The UK is investing £65million in a flagship global science project that could change our understanding of the universe.
UK Universities and Science Minister Jo Johnson signed the agreement with the US Energy Department to invest the sum in the Long-Baseline Neutrino Facility (LBNF) and the Deep Underground Neutrino Experiment (DUNE) in the United States.
The Long-Baseline Neutrino Facility (LBNF) at the Sanford Underground Research Facility in South Dakota will house the international Deep Underground Neutrino Experiment (DUNE).
DUNE will study the properties of mysterious particles called neutrinos, which could help explain more about how the universe works and why matter exists at all.
It will be built and operated by a group of around 1,000 scientists and engineers from 31 countries.
These include Dr Jarek Nowak, Dr Andy Blake and Professor Peter Ratoff from Lancaster University as well as UK scientists from the universities of Birmingham, Bristol, Cambridge, Durham, Edinburgh, Imperial, Liverpool, UCL, Manchester, Oxford, Sheffield, Sussex and Warwick.
This latest investment is part of a long history of UK research collaboration with the US, and is the first major project of the wider UK-US Science and Technology agreement.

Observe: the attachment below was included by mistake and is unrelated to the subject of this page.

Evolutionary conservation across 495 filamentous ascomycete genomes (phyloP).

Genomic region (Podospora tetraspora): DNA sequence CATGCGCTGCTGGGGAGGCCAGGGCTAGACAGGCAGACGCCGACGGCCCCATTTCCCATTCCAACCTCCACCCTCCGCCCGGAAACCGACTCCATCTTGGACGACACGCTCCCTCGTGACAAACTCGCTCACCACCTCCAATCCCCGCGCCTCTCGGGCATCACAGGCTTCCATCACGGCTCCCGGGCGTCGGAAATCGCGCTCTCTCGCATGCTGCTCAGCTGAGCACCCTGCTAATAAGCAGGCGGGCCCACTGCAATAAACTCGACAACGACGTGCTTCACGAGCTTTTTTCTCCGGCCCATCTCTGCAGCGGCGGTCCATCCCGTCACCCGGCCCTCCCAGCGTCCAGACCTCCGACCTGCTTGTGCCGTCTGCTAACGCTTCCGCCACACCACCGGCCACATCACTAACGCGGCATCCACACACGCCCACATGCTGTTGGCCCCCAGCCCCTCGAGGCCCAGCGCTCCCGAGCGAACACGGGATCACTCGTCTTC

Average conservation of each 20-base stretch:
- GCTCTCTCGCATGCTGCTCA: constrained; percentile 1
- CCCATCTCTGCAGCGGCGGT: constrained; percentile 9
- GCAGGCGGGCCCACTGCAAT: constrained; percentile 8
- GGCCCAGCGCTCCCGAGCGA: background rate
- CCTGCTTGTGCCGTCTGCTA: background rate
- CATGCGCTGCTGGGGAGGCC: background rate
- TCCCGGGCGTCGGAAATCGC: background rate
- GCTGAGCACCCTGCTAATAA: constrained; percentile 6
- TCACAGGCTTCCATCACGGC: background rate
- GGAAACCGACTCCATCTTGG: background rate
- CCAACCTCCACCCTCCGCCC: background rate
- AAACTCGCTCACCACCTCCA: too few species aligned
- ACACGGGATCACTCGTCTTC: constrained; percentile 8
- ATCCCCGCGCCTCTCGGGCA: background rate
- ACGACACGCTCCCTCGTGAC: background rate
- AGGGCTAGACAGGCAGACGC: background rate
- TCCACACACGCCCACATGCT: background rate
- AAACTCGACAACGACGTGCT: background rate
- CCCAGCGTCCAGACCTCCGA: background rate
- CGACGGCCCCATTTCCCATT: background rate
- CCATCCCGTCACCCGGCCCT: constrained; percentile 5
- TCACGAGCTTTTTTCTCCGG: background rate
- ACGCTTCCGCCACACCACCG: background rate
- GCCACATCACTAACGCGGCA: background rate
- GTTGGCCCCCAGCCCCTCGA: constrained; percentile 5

On signing the agreement in Washington DC, UK Science Minister, Jo Johnson said: “Our continued collaboration with the US on science and innovation is beneficial to both of our nations and through this agreement we are sharing expertise to enhance our understanding of many important topics that have the potential to be world changing.
“The UK is known as a nation of science and technical progress, with research and development being at the core of our industrial strategy. By working with our key allies, we are maintaining our position as a global leader in research for years to come.”
This investment is a significant step which will secure future access for UK scientists to the international DUNE experiment. Investing in the next generation of detectors, like DUNE, helps the UK to maintain its world-leading position in science research and continue to develop skills in new cutting-edge technologies.
The UK’s Science and Technology Facilities Council (STFC) will manage the UK’s investment in the international facility, giving UK scientists and engineers the chance to take a leading role in the management and development of the DUNE far detector and the LBNF beam line and associated PIP-II accelerator development.